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The George David's US-registered racing yacht Rambler 100 which capsized on Monday off the Co Cork coast Photo by: Carlo Borlenghi/Reuters

American crew members tell the story of their rescue off West Cork coast

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The George David's US-registered racing yacht Rambler 100 which capsized on Monday off the Co Cork coast Photo by: Carlo Borlenghi/Reuters

Crew members who survived when an American yacht capsized off the West Cork coast have outlined the full horror of their ordeal.

Irish marine services have been praised after all 21 crew on board the Rambler 100 maxi-yacht were rescued on Monday night, south of the Fastnet Rock.

reland’s Marine Casualty Investigation Board has begun a preliminary inquiry into the capsizing as the 100 foot yacht was towed to Barleycove near Castletownbere.The $10million yacht hit trouble in stormy waters when the keel snapped as it led the mono-hull fleet in the Fastnet yacht race.

US businessman George David, owner of the Rambler 100, was taken out to assess damage to the yacht as Irish naval personnel tried to recover passports and other personal items belonging to the crew.

“We were getting slammed in every direction. It was like a washing machine out there,” American crew member Joe Finelli said of his three hour ordeal in the choppy water.

A member of the US Coast Guard, Finelli was one of five crew members who drifted on a life-raft after they were separated from the main party clinging to the capsized hull.

“We jumped overboard and tried to swim back to the group, but the wind and the waves pushed us back.

“We huddled together to try to swim back, but we were pushed further and further away.”
Owner David and his partner were two of the five crew members marooned on the life-raft.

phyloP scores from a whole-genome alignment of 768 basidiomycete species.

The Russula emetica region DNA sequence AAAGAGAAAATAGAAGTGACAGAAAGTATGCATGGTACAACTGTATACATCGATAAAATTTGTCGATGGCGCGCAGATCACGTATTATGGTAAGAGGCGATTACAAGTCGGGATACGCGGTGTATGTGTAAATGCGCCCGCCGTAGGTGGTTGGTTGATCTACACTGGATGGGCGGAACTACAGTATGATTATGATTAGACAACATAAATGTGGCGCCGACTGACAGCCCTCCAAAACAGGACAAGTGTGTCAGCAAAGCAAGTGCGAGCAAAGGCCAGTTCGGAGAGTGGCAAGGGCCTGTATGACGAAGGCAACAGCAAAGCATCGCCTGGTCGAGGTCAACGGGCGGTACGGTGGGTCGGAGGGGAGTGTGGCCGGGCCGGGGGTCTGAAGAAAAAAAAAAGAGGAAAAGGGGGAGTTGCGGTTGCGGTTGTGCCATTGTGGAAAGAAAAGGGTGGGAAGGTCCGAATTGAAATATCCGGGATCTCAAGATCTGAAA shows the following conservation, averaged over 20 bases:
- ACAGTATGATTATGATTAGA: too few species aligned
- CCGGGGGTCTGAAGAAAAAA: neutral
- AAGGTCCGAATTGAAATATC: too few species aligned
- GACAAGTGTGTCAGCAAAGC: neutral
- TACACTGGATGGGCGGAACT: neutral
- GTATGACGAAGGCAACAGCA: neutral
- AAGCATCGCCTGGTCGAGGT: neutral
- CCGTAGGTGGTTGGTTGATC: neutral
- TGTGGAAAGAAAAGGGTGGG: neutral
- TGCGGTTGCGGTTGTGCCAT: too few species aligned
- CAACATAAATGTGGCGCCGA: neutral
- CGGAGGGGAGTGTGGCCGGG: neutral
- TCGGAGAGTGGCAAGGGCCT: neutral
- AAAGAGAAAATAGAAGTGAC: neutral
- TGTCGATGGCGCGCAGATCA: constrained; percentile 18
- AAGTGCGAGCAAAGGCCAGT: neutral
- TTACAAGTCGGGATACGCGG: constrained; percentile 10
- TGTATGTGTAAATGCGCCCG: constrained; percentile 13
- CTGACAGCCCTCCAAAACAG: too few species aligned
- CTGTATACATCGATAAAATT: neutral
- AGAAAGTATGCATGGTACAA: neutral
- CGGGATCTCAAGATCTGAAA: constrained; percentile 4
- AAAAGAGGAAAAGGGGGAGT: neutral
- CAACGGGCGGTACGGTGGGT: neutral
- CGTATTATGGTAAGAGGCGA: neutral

“It was rough. The waves were washing right over us and we were drifting over towards the Fastnet Rock,” added the 44-year-old Finelli.

“Two and a half hours into the ordeal we spotted a helicopter overhead and we could only hope they had been seen.

“Thirty minutes later, we looked around and saw a vessel coming towards us. Boy we were glad to see that.”

David, the 69-year-old owner of the yacht, said: “What’s been amazing about this whole experience is the complete confidence we have in the sea rescue capabilities available here in Ireland.

“Even as we floated in the water awaiting the arrival of a vessel, we knew it would come. And what a reception we received in Baltimore. We have been so well looked after, it’s heartwarming.”

New Zealander Nathan Hislop, asleep below deck when the keel snapped, was the last man off the stricken vessel.

“I was awoken by a loud bang,” said Hislop. “I could feel the boat tipping over. I just went into survival mode; I was the last out of the boat. There were four of us sleeping below deck with minimal protective clothing.“The hull fell fast. There was no chance of even cutting the life rafts free.

We were hugging each other and we used each other’s body heat.

“Other yachts in the race were close to us. The Leopold came very close, within a quarter of a mile.

But they couldn’t see us. When other boats passed us by, we did start to get a little worried. But you can’t stress about it when you are out there, you have to stay calm.”
Minister for the Marine Simon Coveney paid tribute to the efforts of the rescue services.

“This is a reminder of just how important it is for Ireland to have a well-resourced sea rescue infrastructure. It was a minor miracle that there was no loss of life,” said Minister Coveney.

“The Fastnet race is one of the most high-profile offshore yacht races in the world and Rambler 100 is one of the best-known racing yachts on the planet.”

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